A Clockwork Facebook.

2 min readAug 17, 2018

Remember the Ludovico Technique scene in Stanley Kubrick’s A Clockwork Orange where Alex is forced to watch violent images over and over? That’s Facebook. We are passively consuming horrific news, meaningless ads, ill informed opinion presented as fact, or any number of things that make us feel uncomfortable, are ‘unhealthy’ for us or make us feel worthless… all just by opening the app and mindlessly scrolling.

We are all addicted to Facebook and it’s not our fault. The entire experience has been designed and continually tweaked to make us come back for more. It creates fear of missing out and also simultaneously a sense of dread at the world around us. It is an intelligent, omnipotent presence and we need to take back some control if we don’t like the impact it has on us.

What is the impact, for example, of having so much information flashed before our eyes in such a short period of time (like A Clockwork Orange) How are we to interpret so much information, inform ourselves properly and see the world for what it is.

If for whatever reason it’s not right at this moment in time for you to delete Facebook, even logging out or moving the app from the home screen is enough to break the habit (and FB’s systems!). This helps us to go from accessing it every half hour or so to a few times a week. Interestingly this then seems to completely alter your experience when we do log back on…

Almost instantly we found that when we did log back on, gone were the annoying irrelevant news articles and most of the ads. Our ‘top stories’ were nearly always posts from close friends or local groups. But why have all the horror stories and annoying adverts disappeared? Have we triggered something with Facebook and we’re now ‘potential leavers’ so everything in our account gets pared back to the basics to try and retain us?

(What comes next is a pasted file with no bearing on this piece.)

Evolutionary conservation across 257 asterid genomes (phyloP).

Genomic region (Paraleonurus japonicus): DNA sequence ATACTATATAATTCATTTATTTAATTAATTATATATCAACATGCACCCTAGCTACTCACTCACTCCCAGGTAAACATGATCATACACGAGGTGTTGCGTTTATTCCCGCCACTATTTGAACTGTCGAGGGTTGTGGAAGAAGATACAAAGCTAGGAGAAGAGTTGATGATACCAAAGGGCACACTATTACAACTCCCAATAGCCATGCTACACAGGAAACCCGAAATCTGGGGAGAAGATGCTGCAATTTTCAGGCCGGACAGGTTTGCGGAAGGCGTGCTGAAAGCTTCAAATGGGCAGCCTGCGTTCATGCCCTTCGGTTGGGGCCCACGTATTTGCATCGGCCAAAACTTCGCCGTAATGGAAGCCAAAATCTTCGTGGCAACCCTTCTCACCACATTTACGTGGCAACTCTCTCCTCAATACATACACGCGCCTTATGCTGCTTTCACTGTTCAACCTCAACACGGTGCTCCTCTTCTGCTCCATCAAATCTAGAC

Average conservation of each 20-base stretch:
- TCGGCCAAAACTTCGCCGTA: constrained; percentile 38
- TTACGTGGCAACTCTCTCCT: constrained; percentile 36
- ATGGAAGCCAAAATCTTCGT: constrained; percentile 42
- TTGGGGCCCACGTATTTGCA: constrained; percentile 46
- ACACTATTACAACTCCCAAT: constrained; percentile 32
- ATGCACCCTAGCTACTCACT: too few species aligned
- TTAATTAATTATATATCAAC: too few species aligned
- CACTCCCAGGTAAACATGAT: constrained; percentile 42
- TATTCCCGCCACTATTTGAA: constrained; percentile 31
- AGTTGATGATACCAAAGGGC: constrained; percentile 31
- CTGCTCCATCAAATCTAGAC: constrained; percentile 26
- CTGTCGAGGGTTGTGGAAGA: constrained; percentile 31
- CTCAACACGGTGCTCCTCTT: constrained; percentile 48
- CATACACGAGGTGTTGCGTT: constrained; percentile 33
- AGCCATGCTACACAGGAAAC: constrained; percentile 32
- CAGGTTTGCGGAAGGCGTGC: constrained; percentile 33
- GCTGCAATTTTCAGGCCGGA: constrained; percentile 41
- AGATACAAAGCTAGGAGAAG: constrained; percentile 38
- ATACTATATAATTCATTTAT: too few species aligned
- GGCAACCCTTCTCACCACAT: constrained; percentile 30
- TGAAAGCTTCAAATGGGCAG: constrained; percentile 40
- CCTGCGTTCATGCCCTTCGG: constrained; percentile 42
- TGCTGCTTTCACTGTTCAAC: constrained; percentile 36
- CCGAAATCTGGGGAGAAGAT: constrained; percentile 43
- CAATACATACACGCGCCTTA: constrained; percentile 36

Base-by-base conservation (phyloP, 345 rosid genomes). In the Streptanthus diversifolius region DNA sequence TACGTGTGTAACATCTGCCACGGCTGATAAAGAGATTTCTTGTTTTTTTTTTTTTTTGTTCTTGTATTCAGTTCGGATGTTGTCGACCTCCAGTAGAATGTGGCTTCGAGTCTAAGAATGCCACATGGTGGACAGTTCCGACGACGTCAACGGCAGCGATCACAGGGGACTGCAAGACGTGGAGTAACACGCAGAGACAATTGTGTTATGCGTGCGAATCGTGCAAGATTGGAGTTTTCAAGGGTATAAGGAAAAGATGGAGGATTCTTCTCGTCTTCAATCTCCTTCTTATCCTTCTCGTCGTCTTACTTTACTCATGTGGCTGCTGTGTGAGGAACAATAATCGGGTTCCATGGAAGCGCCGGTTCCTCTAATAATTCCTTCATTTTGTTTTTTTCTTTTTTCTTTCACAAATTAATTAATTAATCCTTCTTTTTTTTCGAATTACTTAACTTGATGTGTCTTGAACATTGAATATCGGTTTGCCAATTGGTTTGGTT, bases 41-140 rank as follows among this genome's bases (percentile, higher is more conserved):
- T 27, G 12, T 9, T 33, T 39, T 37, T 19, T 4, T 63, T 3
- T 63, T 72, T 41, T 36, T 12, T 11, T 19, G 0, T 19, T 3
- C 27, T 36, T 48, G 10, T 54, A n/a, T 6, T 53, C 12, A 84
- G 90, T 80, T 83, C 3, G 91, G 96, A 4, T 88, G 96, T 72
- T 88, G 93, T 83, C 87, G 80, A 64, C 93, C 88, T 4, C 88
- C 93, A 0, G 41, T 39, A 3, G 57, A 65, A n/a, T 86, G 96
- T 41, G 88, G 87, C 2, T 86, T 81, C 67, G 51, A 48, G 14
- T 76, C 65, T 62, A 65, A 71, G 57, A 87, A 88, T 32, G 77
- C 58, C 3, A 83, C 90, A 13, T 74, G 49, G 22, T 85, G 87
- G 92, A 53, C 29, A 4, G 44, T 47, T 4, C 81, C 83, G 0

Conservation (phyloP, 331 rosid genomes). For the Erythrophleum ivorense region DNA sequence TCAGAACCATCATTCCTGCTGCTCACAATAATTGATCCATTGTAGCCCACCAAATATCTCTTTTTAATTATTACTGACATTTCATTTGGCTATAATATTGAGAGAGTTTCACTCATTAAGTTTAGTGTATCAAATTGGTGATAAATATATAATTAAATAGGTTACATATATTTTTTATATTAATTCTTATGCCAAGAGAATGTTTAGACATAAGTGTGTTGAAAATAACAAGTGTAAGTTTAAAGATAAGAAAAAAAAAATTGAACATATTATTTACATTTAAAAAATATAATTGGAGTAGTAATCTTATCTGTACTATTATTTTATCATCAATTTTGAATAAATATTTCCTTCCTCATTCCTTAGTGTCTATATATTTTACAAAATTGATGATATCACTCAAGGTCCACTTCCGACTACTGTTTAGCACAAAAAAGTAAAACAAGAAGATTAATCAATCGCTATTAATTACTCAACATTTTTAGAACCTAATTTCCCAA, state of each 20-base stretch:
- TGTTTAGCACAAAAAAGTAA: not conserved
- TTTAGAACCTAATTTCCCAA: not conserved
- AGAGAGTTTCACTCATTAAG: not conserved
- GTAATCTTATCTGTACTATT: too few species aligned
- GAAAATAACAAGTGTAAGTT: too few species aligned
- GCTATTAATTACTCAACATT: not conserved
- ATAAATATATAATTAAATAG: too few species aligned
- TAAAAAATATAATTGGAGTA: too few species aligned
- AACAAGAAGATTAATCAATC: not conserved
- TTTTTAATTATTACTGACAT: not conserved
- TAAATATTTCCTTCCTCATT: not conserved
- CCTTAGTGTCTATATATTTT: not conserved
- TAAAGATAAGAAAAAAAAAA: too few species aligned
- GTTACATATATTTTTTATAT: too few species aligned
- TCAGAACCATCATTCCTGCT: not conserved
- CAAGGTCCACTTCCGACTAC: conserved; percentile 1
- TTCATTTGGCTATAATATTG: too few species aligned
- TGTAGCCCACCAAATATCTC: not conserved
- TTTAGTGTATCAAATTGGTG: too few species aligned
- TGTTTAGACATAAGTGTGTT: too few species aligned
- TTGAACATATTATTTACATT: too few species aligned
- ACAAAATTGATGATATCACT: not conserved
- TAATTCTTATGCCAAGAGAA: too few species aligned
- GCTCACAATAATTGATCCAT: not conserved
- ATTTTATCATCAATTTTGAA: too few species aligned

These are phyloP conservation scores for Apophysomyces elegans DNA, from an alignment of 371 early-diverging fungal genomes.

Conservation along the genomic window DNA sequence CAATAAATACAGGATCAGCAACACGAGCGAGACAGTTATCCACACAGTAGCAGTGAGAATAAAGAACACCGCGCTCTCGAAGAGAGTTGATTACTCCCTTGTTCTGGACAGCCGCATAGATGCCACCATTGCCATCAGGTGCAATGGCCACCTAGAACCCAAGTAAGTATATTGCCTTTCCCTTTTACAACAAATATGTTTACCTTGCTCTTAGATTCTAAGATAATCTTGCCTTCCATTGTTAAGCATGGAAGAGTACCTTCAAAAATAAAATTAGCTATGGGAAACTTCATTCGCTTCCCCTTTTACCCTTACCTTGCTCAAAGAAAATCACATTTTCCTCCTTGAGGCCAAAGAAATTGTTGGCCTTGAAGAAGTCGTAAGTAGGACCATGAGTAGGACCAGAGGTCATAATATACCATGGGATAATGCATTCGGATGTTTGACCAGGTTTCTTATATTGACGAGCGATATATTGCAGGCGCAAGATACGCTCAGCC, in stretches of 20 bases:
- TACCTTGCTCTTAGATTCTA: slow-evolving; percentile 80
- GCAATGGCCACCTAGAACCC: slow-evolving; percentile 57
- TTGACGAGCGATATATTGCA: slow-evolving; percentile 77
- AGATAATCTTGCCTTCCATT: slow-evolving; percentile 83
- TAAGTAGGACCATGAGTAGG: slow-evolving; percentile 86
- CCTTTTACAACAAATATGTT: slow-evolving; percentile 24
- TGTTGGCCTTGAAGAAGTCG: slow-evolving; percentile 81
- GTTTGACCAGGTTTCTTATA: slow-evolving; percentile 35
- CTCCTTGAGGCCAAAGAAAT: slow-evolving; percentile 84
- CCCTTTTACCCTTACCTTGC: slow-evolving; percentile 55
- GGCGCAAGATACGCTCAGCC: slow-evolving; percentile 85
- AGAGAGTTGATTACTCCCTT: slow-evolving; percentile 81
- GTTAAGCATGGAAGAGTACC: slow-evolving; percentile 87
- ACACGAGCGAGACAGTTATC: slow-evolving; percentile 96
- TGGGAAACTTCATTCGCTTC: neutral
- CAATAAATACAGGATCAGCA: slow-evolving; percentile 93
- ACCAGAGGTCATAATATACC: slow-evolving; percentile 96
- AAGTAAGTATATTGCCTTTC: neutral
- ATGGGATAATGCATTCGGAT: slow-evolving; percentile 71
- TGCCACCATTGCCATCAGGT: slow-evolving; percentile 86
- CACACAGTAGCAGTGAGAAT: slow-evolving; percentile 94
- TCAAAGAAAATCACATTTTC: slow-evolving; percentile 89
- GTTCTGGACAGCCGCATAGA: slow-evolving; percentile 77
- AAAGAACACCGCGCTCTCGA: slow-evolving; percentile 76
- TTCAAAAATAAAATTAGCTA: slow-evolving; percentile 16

Alternatively, is everyone having the same experience and Facebook is desperately trying to rebrand? That would make sense with their recent grovelling adverts. ‘Lets all get back to what made Facebook good in the first place: friends. Because when this place does what it was built for, we all get a little closer.’

Either way, it doesn’t sound good for Facebook in its current form as more and more of us learn to live without it. If you’re thinking of getting rid of it or you know you’re going on it too much, try breaking the habit and see how you feel and see what happens to your user experience. Let us know how you get on.

Further Reading…

Yes You Should Delete Facebook and Here’s Why

Your Facebook Data is Creepy as Hell




Founder and Managing Director of Skull Mountain.